A Silurian sea spider
18/12/2004 00:00 | Durée 00:15:17

Intervenants : Derek J Siveter , 1- Earth Sciences Department, University of Oxford, South Parks Road, Oxford OX1 3PS, 2 - Geological Collections, University Museum of Natural History, Oxford OX1 3PW, UK .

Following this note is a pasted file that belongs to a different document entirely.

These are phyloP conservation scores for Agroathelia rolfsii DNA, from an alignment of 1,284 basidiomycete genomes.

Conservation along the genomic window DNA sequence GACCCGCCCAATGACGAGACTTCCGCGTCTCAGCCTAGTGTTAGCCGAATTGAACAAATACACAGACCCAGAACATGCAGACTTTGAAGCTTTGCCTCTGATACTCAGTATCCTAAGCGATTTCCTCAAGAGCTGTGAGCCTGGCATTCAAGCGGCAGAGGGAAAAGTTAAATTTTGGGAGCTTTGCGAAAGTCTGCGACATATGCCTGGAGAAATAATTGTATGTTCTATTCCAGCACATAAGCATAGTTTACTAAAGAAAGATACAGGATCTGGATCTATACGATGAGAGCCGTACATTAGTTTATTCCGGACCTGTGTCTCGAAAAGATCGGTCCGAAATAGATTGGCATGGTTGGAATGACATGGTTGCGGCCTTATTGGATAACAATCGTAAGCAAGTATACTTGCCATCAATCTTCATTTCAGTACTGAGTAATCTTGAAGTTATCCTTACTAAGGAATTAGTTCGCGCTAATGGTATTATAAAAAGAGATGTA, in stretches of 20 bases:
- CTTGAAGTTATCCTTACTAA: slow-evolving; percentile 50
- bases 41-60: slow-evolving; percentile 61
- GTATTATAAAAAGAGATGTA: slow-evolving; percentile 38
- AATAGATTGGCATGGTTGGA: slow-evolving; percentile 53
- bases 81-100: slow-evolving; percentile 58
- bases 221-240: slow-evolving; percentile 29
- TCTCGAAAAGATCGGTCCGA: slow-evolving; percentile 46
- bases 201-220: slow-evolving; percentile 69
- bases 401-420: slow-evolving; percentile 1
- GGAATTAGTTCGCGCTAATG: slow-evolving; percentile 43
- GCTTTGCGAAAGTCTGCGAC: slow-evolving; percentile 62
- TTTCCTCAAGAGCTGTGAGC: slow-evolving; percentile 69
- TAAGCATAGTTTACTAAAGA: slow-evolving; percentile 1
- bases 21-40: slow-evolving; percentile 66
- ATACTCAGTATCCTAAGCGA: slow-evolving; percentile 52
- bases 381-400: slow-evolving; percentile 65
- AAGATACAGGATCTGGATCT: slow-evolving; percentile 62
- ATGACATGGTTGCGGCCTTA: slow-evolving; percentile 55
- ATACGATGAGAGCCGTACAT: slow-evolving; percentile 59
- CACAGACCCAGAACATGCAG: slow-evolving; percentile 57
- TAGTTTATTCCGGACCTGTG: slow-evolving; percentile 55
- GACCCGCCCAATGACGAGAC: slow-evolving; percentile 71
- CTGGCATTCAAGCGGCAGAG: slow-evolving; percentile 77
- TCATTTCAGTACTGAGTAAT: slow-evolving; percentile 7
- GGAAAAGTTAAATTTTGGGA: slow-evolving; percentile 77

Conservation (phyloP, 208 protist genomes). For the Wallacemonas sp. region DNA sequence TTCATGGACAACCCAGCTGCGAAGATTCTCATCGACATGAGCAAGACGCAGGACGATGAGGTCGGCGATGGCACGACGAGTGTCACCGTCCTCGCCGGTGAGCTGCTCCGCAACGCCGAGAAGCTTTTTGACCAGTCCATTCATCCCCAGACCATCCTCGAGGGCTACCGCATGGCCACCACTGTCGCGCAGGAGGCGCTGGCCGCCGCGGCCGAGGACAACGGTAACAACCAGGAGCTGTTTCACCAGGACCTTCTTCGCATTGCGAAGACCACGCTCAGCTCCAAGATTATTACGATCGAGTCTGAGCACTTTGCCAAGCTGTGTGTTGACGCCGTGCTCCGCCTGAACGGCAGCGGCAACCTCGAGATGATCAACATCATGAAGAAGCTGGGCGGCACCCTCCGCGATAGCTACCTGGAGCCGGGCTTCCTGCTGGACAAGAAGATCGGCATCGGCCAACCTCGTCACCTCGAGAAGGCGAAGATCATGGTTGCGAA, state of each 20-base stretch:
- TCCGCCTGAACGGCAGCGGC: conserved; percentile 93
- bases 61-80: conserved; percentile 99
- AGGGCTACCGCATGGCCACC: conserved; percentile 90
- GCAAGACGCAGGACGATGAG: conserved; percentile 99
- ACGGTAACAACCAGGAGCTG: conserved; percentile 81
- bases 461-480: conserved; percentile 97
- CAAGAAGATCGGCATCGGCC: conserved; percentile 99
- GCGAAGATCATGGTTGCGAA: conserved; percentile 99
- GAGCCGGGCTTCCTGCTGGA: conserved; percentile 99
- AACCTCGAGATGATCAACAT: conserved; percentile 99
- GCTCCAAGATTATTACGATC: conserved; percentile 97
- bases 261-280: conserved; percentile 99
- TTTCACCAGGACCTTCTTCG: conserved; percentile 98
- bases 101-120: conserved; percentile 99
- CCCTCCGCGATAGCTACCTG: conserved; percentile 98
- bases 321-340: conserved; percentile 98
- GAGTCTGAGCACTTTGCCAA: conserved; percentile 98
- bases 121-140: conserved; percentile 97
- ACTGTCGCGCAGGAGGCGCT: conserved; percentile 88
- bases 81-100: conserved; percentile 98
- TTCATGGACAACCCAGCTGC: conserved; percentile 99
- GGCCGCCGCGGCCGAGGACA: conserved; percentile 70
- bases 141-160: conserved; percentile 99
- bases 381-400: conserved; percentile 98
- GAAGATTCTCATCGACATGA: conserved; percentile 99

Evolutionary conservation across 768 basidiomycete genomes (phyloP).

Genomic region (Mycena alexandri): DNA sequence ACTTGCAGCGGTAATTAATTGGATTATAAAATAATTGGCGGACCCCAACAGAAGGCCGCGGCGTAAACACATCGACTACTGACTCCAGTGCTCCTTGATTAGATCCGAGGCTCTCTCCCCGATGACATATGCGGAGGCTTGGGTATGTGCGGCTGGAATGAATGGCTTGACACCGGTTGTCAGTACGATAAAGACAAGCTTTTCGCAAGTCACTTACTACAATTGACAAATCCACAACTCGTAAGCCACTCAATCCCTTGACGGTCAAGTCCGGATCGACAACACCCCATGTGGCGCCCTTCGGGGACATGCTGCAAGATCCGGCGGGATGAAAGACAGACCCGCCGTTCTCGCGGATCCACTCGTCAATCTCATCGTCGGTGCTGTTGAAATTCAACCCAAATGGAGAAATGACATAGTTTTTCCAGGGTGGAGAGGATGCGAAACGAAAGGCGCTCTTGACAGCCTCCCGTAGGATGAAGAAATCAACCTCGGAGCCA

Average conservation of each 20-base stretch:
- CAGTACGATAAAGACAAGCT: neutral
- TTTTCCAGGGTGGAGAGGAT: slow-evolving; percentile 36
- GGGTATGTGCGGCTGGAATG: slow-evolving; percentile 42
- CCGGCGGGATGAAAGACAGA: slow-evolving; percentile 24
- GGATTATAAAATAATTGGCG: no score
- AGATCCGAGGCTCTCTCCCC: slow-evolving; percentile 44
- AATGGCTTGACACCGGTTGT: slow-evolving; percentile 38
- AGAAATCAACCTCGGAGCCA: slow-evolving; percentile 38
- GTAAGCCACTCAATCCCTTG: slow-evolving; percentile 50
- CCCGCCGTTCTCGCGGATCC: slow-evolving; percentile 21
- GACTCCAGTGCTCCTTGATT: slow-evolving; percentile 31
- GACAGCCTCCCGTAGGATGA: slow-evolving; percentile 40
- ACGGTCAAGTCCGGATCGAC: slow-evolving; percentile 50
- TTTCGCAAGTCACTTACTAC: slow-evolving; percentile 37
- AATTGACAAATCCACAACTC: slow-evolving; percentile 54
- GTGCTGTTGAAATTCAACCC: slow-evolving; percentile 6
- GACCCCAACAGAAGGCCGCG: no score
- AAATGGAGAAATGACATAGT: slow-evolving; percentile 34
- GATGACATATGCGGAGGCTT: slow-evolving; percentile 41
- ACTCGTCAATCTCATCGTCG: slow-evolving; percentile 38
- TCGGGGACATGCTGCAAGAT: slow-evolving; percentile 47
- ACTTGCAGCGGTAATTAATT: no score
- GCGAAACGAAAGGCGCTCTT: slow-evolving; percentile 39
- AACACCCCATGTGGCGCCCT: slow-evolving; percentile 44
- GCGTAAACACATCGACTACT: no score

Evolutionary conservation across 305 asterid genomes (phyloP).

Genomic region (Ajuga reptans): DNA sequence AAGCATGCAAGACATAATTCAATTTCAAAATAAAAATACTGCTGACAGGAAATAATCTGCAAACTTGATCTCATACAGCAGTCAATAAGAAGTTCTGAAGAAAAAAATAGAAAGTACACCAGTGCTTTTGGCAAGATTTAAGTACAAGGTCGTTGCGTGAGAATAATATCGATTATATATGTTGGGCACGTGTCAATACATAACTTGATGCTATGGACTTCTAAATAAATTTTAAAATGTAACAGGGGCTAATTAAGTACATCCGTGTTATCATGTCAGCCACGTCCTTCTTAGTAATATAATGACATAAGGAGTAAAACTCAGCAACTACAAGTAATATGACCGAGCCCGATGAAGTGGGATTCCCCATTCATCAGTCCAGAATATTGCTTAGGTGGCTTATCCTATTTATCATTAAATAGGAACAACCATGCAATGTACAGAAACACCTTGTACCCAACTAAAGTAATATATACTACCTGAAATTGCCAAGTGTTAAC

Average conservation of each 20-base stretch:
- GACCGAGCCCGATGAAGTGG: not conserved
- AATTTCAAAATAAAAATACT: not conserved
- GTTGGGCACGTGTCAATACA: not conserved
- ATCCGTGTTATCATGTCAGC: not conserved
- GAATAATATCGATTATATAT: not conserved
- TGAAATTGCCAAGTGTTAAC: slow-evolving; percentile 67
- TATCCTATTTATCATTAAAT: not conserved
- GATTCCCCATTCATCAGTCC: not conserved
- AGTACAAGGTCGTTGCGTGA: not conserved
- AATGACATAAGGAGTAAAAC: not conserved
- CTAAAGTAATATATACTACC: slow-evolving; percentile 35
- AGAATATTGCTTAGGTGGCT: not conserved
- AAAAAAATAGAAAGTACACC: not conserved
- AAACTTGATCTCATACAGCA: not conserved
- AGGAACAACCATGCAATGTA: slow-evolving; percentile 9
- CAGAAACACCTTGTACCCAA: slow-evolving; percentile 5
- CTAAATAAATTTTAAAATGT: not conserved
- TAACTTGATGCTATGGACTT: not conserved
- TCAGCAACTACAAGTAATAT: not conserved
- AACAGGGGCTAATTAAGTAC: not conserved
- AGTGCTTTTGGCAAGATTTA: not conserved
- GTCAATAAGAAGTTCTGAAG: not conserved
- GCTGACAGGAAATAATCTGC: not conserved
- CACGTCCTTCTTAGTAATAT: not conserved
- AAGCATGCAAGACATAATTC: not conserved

The Herefordshire (Silurian) Konservat-Lagerstätte in England yields remarkable, three-dimensional, non-biomineralized fossils in carbonate concretions hosted in a volcaniclastic deposit. Pycnogonids (sea spiders) have an extremely sparse fossil record, and are known globally from just four species based on a few tens of specimens from two localities. A new, exceptionally-preserved sea spider from the Herefordshire deposit represents the oldest known adult by some 35 million years, the most completely known fossil species, and provides new insight into the early morphology of the Pycnogonida and its relationship to other arthropod groups. Cladistic analyses place the new species near the base of the pycnogonid crown group, implying that the latter had arisen by the Silurian. The morphology of this recently discovered form has been digitally reconstructed to produce a ‘virtual fossil' in the round.